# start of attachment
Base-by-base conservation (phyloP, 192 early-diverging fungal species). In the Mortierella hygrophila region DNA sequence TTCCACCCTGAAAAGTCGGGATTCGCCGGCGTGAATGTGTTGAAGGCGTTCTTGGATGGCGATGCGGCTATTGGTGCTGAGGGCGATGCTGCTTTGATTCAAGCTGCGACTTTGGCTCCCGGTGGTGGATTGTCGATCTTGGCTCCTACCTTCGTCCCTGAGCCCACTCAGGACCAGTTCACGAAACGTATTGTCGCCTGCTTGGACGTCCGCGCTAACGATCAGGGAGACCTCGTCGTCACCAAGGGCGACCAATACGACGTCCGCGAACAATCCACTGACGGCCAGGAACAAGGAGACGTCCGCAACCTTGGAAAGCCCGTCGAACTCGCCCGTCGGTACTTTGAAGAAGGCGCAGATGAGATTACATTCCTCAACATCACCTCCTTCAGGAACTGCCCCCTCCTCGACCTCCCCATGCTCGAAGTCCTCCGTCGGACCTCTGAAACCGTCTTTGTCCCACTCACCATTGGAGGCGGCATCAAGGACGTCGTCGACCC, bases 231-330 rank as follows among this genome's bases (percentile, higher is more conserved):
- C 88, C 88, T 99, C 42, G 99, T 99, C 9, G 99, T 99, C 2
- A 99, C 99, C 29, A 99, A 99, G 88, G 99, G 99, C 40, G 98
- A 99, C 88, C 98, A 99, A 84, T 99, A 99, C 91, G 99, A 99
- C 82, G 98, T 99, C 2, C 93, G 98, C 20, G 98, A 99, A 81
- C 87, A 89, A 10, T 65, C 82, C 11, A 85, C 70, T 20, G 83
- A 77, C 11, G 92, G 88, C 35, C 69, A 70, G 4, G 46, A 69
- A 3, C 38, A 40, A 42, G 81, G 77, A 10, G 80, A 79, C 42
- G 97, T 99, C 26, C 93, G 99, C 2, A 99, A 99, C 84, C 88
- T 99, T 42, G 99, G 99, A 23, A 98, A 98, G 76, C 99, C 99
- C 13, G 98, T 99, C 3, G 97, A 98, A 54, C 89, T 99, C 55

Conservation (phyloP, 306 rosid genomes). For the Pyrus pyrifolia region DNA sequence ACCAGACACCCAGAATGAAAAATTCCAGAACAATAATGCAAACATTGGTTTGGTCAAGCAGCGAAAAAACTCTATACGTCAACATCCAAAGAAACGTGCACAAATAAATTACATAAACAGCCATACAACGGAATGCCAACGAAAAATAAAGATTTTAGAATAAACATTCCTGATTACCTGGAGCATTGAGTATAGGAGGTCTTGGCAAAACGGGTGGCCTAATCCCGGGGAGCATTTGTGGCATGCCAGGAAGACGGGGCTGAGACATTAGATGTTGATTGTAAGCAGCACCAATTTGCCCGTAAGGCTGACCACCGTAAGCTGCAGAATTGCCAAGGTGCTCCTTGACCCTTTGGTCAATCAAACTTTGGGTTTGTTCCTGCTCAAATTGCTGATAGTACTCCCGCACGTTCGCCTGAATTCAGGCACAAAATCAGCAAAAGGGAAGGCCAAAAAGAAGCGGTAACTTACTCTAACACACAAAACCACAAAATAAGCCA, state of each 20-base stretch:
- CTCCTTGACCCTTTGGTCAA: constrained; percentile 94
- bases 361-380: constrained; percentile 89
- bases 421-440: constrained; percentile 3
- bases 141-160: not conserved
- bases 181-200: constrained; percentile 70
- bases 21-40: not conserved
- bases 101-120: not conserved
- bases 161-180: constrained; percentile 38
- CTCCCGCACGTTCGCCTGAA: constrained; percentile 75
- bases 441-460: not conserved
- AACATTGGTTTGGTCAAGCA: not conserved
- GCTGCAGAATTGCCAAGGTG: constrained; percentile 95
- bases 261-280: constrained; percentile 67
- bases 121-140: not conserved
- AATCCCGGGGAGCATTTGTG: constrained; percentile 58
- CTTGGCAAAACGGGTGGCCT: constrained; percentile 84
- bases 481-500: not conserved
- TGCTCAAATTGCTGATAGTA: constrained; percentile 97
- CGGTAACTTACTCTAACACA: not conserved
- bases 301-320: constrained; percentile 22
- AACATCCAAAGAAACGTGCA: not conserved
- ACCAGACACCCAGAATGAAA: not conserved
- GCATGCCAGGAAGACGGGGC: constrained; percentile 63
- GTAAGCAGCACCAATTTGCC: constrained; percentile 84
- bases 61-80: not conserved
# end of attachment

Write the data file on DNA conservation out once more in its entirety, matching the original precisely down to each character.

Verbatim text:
Base-by-base conservation (phyloP, 192 early-diverging fungal species). In the Mortierella hygrophila region DNA sequence TTCCACCCTGAAAAGTCGGGATTCGCCGGCGTGAATGTGTTGAAGGCGTTCTTGGATGGCGATGCGGCTATTGGTGCTGAGGGCGATGCTGCTTTGATTCAAGCTGCGACTTTGGCTCCCGGTGGTGGATTGTCGATCTTGGCTCCTACCTTCGTCCCTGAGCCCACTCAGGACCAGTTCACGAAACGTATTGTCGCCTGCTTGGACGTCCGCGCTAACGATCAGGGAGACCTCGTCGTCACCAAGGGCGACCAATACGACGTCCGCGAACAATCCACTGACGGCCAGGAACAAGGAGACGTCCGCAACCTTGGAAAGCCCGTCGAACTCGCCCGTCGGTACTTTGAAGAAGGCGCAGATGAGATTACATTCCTCAACATCACCTCCTTCAGGAACTGCCCCCTCCTCGACCTCCCCATGCTCGAAGTCCTCCGTCGGACCTCTGAAACCGTCTTTGTCCCACTCACCATTGGAGGCGGCATCAAGGACGTCGTCGACCC, bases 231-330 rank as follows among this genome's bases (percentile, higher is more conserved):
- C 88, C 88, T 99, C 42, G 99, T 99, C 9, G 99, T 99, C 2
- A 99, C 99, C 29, A 99, A 99, G 88, G 99, G 99, C 40, G 98
- A 99, C 88, C 98, A 99, A 84, T 99, A 99, C 91, G 99, A 99
- C 82, G 98, T 99, C 2, C 93, G 98, C 20, G 98, A 99, A 81
- C 87, A 89, A 10, T 65, C 82, C 11, A 85, C 70, T 20, G 83
- A 77, C 11, G 92, G 88, C 35, C 69, A 70, G 4, G 46, A 69
- A 3, C 38, A 40, A 42, G 81, G 77, A 10, G 80, A 79, C 42
- G 97, T 99, C 26, C 93, G 99, C 2, A 99, A 99, C 84, C 88
- T 99, T 42, G 99, G 99, A 23, A 98, A 98, G 76, C 99, C 99
- C 13, G 98, T 99, C 3, G 97, A 98, A 54, C 89, T 99, C 55

Conservation (phyloP, 306 rosid genomes). For the Pyrus pyrifolia region DNA sequence ACCAGACACCCAGAATGAAAAATTCCAGAACAATAATGCAAACATTGGTTTGGTCAAGCAGCGAAAAAACTCTATACGTCAACATCCAAAGAAACGTGCACAAATAAATTACATAAACAGCCATACAACGGAATGCCAACGAAAAATAAAGATTTTAGAATAAACATTCCTGATTACCTGGAGCATTGAGTATAGGAGGTCTTGGCAAAACGGGTGGCCTAATCCCGGGGAGCATTTGTGGCATGCCAGGAAGACGGGGCTGAGACATTAGATGTTGATTGTAAGCAGCACCAATTTGCCCGTAAGGCTGACCACCGTAAGCTGCAGAATTGCCAAGGTGCTCCTTGACCCTTTGGTCAATCAAACTTTGGGTTTGTTCCTGCTCAAATTGCTGATAGTACTCCCGCACGTTCGCCTGAATTCAGGCACAAAATCAGCAAAAGGGAAGGCCAAAAAGAAGCGGTAACTTACTCTAACACACAAAACCACAAAATAAGCCA, state of each 20-base stretch:
- CTCCTTGACCCTTTGGTCAA: constrained; percentile 94
- bases 361-380: constrained; percentile 89
- bases 421-440: constrained; percentile 3
- bases 141-160: not conserved
- bases 181-200: constrained; percentile 70
- bases 21-40: not conserved
- bases 101-120: not conserved
- bases 161-180: constrained; percentile 38
- CTCCCGCACGTTCGCCTGAA: constrained; percentile 75
- bases 441-460: not conserved
- AACATTGGTTTGGTCAAGCA: not conserved
- GCTGCAGAATTGCCAAGGTG: constrained; percentile 95
- bases 261-280: constrained; percentile 67
- bases 121-140: not conserved
- AATCCCGGGGAGCATTTGTG: constrained; percentile 58
- CTTGGCAAAACGGGTGGCCT: constrained; percentile 84
- bases 481-500: not conserved
- TGCTCAAATTGCTGATAGTA: constrained; percentile 97
- CGGTAACTTACTCTAACACA: not conserved
- bases 301-320: constrained; percentile 22
- AACATCCAAAGAAACGTGCA: not conserved
- ACCAGACACCCAGAATGAAA: not conserved
- GCATGCCAGGAAGACGGGGC: constrained; percentile 63
- GTAAGCAGCACCAATTTGCC: constrained; percentile 84
- bases 61-80: not conserved